If a nation’s GDP is growing then its citizens are getting wealthier, right?
Well, not exactly. The theory goes, if a country’s GDP is growing, then the country’s wealth is increasing, and so all its citizens are becoming wealthier. Since GDP first appeared in the 1930’s this has been the mantra religiously followed by economists and policymakers who believe that GDP growth will improve the lives of everyone.
History has proved this not to be the case. First, we need to take a step back. GDP has been criticised as a measure of ‘wealth’ for as long as it has existed. Its first critic, believe it or not, was the man who invented it, Simon Kuznets. He warned in his initial report to US Congress in 1934 that GDP was not to be used as a measure of welfare, later clarifying ‘distinctions must be kept in mind between quantity and quality of growth…Goals for more growth should specify more growth of what and for what’. Despite this warning GDP quickly became adopted globally as a country’s primary measure of its economy.
Since then, human welfare has played second fiddle to output produced. Fast forward to the present day and we can see the results of this mistake. Instead of incomes of all citizens rising together as GDP increases, incomes of the highest earners have increased disproportionately to lower income groups. The World Inequality Report was created with the intention of measuring this inequality and showcasing the disparity of wealth around the world.
Let’s take a look. The 2018 Report shows that the US has grown more unequal, with its top 1% almost doubling their share of national income to over 20% since 1980, while its bottom 50% have lost half their share, down to just 13%. The UK’s results do not provide much better reading with their top 1% now earning 14% of national income, up from 6% in 1980. The story is much the same throughout all developed countries, with the top earners increasing their share of national income while the lower groups have seen their share fall.
When our attention moves towards those nations perceived as moving from developing to developed status we immediately see the scale of the problem. In China the top 1% has doubled their share of national income. India has seen its top 0.1% increase their share more than the bottom 50% in the same time period. The Middle East as a whole sees its top 10% hold over 60% of GDP growth while the bottom 50% hovers below 10% of the area’s income. This is echoed in Brazil and South Africa. For many developing nations in places like Africa and Latin America data has been harder to find. Initial surveys have suggested that the problem is even worse here, and this is not difficult to believe looking at the data available.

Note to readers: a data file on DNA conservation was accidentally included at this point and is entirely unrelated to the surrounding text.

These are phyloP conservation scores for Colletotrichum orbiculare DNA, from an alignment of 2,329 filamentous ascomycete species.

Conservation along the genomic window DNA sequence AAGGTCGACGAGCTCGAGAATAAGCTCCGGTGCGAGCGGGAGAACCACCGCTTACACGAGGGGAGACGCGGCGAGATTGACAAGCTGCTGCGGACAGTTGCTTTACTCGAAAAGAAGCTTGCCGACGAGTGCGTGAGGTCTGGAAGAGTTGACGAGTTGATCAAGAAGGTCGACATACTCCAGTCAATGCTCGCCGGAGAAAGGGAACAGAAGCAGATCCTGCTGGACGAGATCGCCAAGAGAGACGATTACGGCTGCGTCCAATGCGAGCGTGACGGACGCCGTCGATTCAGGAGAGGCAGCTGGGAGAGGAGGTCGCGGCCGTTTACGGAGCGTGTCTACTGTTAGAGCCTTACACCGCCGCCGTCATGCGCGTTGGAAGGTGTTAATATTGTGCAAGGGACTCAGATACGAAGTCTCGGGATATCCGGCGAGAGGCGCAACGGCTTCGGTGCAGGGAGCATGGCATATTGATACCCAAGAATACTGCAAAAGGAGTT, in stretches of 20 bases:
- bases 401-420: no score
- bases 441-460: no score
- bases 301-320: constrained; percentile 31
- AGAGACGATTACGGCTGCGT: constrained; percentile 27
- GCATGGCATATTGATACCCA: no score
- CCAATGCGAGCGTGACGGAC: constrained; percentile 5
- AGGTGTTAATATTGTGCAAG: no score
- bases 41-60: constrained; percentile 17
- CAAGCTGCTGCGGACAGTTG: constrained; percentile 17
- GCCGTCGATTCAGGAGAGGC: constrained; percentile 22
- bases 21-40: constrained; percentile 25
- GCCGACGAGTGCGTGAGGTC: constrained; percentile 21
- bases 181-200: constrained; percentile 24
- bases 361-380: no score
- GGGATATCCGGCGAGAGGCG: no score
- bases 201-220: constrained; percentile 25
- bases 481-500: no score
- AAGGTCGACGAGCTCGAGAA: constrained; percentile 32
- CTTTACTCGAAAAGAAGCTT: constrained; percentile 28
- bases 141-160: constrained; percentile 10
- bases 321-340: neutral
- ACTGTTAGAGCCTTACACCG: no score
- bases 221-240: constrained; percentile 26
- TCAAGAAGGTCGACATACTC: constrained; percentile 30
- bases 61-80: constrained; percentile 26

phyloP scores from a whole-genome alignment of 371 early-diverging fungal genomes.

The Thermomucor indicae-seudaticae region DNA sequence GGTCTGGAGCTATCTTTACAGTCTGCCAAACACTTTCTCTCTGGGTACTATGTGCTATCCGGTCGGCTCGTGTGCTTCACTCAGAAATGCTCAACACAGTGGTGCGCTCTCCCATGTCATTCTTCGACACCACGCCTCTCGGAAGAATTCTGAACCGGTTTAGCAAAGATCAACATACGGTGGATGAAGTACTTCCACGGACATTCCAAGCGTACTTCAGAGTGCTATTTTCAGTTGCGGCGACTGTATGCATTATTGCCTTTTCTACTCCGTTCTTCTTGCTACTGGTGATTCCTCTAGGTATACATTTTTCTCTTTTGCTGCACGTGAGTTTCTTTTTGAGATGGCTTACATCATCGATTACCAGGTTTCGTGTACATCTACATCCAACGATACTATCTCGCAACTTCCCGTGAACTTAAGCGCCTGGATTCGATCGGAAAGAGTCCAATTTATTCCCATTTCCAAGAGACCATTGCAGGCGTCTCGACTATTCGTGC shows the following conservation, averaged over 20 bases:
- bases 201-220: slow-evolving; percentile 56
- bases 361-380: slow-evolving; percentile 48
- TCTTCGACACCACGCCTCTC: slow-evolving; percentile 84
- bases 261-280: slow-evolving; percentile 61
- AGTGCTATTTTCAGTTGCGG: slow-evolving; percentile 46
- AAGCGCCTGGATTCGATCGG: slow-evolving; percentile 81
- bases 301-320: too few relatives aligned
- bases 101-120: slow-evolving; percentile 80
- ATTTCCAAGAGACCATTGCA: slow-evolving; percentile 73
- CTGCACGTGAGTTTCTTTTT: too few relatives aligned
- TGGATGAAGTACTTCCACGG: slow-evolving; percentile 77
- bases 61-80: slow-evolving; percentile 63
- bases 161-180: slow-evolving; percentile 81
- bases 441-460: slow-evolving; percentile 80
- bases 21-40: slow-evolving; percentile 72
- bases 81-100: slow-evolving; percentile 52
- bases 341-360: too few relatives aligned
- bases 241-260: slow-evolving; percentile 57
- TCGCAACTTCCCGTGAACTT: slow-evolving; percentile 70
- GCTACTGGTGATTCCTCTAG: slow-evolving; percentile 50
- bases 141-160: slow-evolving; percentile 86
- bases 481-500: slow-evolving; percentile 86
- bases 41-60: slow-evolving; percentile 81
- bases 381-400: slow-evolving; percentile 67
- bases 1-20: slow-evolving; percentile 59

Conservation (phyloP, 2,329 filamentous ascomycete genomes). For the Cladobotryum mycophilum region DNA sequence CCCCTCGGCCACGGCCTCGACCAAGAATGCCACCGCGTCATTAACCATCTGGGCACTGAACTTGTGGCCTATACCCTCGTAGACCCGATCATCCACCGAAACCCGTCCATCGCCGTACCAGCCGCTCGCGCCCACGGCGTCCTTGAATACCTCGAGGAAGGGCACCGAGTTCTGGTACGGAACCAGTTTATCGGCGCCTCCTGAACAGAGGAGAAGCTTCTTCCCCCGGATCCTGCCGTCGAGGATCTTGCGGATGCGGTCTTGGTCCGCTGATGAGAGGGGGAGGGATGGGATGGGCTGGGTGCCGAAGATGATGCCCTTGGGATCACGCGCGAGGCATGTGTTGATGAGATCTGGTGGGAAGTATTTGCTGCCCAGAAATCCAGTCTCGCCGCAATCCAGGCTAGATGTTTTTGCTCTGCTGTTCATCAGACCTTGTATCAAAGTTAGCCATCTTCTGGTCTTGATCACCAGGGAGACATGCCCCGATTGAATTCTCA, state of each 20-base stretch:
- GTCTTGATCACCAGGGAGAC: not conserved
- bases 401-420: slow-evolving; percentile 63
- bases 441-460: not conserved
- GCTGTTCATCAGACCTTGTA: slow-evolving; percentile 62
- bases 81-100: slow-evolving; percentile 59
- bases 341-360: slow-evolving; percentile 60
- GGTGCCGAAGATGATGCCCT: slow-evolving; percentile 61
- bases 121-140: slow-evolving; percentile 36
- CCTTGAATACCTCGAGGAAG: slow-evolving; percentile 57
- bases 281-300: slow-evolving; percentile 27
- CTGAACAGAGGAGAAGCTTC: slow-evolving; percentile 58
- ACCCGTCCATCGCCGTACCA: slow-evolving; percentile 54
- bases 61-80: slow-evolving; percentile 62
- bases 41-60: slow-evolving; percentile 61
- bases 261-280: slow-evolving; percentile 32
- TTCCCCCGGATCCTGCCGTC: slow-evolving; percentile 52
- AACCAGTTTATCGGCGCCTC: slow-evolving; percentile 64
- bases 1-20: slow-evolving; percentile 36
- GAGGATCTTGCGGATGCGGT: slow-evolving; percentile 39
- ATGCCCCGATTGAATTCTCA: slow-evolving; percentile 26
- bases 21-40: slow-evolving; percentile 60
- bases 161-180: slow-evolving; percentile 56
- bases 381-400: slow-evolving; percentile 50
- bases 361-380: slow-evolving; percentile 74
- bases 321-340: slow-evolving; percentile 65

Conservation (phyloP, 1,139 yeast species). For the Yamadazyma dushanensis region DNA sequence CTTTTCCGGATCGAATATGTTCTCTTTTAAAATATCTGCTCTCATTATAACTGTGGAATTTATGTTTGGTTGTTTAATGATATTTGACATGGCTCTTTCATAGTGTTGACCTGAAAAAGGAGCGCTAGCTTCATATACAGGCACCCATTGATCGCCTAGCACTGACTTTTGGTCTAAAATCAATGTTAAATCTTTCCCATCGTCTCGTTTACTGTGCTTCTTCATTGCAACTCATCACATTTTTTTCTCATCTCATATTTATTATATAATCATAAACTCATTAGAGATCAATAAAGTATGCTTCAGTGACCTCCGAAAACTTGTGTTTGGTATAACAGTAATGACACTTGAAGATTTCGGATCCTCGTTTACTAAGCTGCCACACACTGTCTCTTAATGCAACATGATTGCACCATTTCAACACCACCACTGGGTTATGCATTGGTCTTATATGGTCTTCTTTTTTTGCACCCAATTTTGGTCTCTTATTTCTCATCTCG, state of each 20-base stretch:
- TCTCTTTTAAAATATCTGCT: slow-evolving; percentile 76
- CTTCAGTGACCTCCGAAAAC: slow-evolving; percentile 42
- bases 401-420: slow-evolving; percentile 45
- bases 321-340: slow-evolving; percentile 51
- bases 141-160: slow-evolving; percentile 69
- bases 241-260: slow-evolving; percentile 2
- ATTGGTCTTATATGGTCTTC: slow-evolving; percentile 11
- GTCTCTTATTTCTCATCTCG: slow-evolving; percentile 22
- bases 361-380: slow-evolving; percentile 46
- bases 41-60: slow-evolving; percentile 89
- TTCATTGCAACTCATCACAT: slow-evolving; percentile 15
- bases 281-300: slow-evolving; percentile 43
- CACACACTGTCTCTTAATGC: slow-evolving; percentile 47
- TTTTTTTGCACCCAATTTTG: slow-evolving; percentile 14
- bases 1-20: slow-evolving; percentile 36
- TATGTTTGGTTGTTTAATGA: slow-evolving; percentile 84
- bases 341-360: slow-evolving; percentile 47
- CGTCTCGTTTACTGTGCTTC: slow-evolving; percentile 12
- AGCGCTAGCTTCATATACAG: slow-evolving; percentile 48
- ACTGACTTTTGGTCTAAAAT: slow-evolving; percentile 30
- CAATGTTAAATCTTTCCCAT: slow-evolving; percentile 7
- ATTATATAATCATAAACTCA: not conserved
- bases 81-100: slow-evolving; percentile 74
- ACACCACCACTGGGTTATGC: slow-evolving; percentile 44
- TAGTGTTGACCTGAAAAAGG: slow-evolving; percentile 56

Why is this the case?
GDP focuses its attention on goods and services produced. These can be goods like cars or computers, or services such as insurance and law advice. When a manufacturer or service provider makes more profit, this increases their contribution towards GDP. So who sees the profit? Is it the employees who work for the company? The unemployed who are unable to find work? Or the shareholders, board of directors and executives at the top? I don’t think I need to answer that for you.
These are big warning signs for developing nations. Where inequality is already rife, policies that encourage pursuit of GDP will only exacerbate the problem in the future. However, there is hope. The flaws of GDP have been noticed. High profile figures such as IMF head Christine Lagarde and Nobel Prize winning Economist Joseph Stiglitz have publicly criticised its use in recent years. Many are championing a move away from GDP to a measure that includes factors like inequality, welfare and human wellbeing. Examples of these include the Human Development Index and Happy Planet Index, amongst others. These indexes prioritise quality of life ahead of areas like national output and monetary gain.
Developing nations have the opportunity to lead this change by pursing new measures and building economies upon the success of their people, not the success of their industries. With the mistakes of others laid out before them, we could see these countries become places of higher wellbeing and quality of life than the ‘developed’ nations that have blindly pursued GDP growth above all else.
Until welfare of a population becomes the primary objective of a nation’s government, however, it can come as no surprise when we see increasing GDP drag increasing inequality along with it.
About the author
Alex Baker is a researcher at WMC covering areas relating to climate change and economic development. He is an Economics Graduate currently working and travelling throughout Europe and Asia.
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